On the future of Doctor Who
Steven Moffat has confirmed that the structure of Doctor Who will evolve for the upcoming season.
Meaning, there will be no more multi-part episodes. Of course, multi-part episodes have been a staple of Doctor Who since the begining of the original show, decades ago - with plots extending through two, three, or four episodes.
However, Moffat told Doctor Who Magazine multi-part episodes seem to pull the fewest viewers. The two biggest episodes last season were the season premier and Let’s Kill Hitler, the second episode back after the mid-season break.
If you recall my review of the mid-season cliff-hanger, a two part episode which left audiences hanging for months, it was the worst part of the entire season. The story wasn’t epic enough to grant it two episodes, and was to wide in scope to fit into less than four. This made for two episodes which were both poorly paced, with some bits passing too fast, and other bits drawing out in ways that modern audiences simply aren’t used to anymore.
Moffat also pointed out that conventional wisdom dictates shooting multi-part episodes helps save money, as the studio is essentially filming one longer episode with the same sets and session, rather than shooting separate stories.
This assumption is actually false, he’s discovered.
"I was looking at the facts and stats and it’s not true that the two-parters save us money," he said. "We’ve assumed it for years. They don’t save us money at all. Not a penny. So what’s the point in them? The viewing figures always go down. The [Audience Appreciation Index] goes down, even if the second episode is the better one. The press coverage goes down. The trailers are a bit boring."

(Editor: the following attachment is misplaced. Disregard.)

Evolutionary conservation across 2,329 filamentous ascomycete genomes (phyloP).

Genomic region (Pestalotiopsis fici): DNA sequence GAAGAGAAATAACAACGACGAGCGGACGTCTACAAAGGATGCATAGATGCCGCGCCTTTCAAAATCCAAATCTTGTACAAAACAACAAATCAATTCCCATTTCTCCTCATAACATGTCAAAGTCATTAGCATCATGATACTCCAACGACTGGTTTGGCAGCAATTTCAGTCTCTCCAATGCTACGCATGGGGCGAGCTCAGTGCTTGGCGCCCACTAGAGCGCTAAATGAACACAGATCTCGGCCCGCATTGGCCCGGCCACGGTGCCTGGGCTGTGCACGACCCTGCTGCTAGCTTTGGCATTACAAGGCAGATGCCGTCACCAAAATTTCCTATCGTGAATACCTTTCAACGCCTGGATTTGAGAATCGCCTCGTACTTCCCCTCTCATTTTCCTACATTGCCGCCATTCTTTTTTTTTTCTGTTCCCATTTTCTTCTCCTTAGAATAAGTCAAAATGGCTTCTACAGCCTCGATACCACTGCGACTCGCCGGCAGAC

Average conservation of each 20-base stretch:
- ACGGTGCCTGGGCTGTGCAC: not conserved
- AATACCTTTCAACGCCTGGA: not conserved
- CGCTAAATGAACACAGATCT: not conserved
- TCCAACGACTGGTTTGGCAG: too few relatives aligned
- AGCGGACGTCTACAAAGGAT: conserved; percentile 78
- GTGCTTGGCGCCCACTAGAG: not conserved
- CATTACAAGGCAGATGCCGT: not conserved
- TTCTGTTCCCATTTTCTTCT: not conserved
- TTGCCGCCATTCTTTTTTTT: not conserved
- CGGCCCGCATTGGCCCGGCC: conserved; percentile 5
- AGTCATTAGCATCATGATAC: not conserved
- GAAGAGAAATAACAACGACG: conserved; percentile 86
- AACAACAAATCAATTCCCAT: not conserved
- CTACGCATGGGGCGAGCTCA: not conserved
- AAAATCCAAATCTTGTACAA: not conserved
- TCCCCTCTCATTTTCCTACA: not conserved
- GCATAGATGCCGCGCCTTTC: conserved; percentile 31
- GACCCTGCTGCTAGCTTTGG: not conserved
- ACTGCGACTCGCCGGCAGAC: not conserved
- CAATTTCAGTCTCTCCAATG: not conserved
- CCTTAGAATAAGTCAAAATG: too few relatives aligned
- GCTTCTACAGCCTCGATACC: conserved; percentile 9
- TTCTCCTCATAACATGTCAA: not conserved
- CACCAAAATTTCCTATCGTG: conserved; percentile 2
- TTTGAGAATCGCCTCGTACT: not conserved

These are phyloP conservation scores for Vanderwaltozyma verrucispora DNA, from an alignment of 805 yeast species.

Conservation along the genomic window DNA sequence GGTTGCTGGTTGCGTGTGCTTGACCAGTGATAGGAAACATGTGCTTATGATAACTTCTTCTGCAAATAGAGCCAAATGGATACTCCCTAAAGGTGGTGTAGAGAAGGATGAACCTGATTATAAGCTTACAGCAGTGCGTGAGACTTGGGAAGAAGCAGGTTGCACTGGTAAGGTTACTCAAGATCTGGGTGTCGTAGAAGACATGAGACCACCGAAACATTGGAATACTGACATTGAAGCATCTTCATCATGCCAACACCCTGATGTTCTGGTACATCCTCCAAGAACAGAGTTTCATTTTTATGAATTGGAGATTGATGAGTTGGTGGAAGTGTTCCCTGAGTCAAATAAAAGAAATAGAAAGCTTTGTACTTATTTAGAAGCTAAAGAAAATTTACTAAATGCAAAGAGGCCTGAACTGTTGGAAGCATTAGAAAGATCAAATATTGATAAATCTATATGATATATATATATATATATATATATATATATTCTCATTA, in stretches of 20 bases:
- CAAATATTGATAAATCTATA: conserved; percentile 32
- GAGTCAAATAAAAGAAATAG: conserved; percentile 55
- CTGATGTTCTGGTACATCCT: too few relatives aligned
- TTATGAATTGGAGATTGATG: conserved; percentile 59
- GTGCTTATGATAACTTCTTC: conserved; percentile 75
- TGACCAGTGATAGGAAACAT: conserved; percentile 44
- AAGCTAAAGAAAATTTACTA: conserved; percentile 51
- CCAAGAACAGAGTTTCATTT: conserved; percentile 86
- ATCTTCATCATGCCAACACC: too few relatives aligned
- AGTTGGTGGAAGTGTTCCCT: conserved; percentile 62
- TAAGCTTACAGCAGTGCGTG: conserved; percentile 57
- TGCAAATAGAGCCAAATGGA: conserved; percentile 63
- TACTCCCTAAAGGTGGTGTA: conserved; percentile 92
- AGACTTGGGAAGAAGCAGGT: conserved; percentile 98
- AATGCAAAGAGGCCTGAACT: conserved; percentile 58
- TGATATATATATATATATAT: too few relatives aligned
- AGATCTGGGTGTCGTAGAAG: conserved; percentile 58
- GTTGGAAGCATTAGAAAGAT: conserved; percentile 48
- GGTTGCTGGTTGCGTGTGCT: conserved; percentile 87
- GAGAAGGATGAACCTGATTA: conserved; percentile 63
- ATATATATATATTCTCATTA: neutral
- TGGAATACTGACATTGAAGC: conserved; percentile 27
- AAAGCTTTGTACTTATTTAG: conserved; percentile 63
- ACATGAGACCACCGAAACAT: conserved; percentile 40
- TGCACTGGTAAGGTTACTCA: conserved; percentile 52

He goes on to explain that if each episode stands alone, they can make more of a spectacle of it, and tell more great stories which are more differentiated. "I want to be able to say, every week, we’ve got a big standalone blockbuster, and then a trailer that makes it look like nothing compared to what’s going to happen next week! That’s the form for next year."
He says it’s not impossible that some two-part episodes might get made, but only if they occur naturally, as two separate plots within the same continuity, rather than making a plan in advance to make a certain number of two-parters.
Personally, I think this is a good move, and shows that Moffat cares about what the fans want to see. If the fans are not enjoying the double episodes as much, and they don’t save money for the show, good riddance.
The Doctor Who holiday special will air onDecember 25, 2011, but the next season doesn’t start until late 2012.